No stranger to illness, Tony took his cancer diagnosis in stride and found love and support in his expansive circle of chosen family and friends, who were there for him every step of the way. His departure, while predicted for the near future, was nonetheless premature, cutting short the time he was promised. For those who cared for Tony, his absence leaves a gaping hole. But, of course, he knew this feeling only too well, having dealt with the death of friends and peers for so many decades. Loss has been a central subject of his work since the late 1980s, and as I am trying to come to terms with his, it is his work that offers the greatest solace. Laced with hope and optimism, it is a paean to survival and a glorious and hopeful place to anchor feelings of grief.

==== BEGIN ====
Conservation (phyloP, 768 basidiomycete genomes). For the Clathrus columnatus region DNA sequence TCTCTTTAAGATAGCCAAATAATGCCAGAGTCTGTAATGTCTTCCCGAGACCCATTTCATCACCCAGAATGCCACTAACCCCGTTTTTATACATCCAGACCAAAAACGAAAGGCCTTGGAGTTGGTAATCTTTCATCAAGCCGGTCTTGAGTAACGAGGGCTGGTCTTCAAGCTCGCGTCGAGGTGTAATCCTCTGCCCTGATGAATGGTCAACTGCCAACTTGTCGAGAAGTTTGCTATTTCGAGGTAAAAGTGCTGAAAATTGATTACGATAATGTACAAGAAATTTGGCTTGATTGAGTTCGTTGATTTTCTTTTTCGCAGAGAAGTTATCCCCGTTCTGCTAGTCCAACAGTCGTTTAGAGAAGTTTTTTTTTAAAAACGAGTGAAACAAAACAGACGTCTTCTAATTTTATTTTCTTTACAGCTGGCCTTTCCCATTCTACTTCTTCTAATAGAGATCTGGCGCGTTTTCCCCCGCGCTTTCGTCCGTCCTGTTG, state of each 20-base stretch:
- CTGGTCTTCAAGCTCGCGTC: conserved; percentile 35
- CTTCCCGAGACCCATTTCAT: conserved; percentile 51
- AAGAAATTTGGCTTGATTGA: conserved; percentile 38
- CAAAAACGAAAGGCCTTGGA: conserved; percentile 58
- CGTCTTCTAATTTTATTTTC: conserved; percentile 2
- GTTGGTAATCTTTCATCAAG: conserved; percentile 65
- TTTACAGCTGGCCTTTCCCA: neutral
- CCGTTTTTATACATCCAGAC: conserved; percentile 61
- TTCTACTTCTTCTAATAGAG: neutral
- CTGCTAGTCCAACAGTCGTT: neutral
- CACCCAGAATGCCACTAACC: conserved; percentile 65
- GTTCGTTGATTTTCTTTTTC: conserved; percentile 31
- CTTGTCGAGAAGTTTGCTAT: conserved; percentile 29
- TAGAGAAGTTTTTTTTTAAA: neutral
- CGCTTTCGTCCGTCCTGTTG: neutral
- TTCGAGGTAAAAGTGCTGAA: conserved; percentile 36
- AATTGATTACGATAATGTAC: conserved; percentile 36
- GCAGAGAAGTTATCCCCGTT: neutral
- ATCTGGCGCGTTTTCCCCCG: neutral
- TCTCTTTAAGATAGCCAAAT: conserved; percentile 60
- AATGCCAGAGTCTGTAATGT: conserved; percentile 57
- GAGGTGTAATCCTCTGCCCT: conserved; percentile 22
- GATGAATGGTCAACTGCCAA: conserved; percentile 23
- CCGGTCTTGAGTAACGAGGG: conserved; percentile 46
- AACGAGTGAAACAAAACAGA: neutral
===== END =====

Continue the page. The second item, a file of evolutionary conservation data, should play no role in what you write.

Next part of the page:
During the years we toured the country, Tony would disappear for periods of time to take power naps during installation. Museum staffers, including myself, kept stumbling on him in a state of slumber underneath desks or stairs, in corners of staff lounges and conference rooms, or tucked away in closets and storage spaces, wondering when (if) he would awaken but in the meantime going to great lengths to protect his sleep.

That uncanny feeling when you look at someone sleeping and wonder whether she or he will wake up again, that brief moment where the fear of it not happening grips you and you are suddenly confronted with the possibility of the person’s loss—we all have experienced those moments. Usually, they occur in the privacy of our homes, but Tony made these moments public. Their memory has been etched on my brain, and ever since learning about his death, I have had visions of him reemerging with a bellowing laugh from some unexpected place of temporary rest, as he did so many times before. I know he won’t, but it’s an image worth holding onto.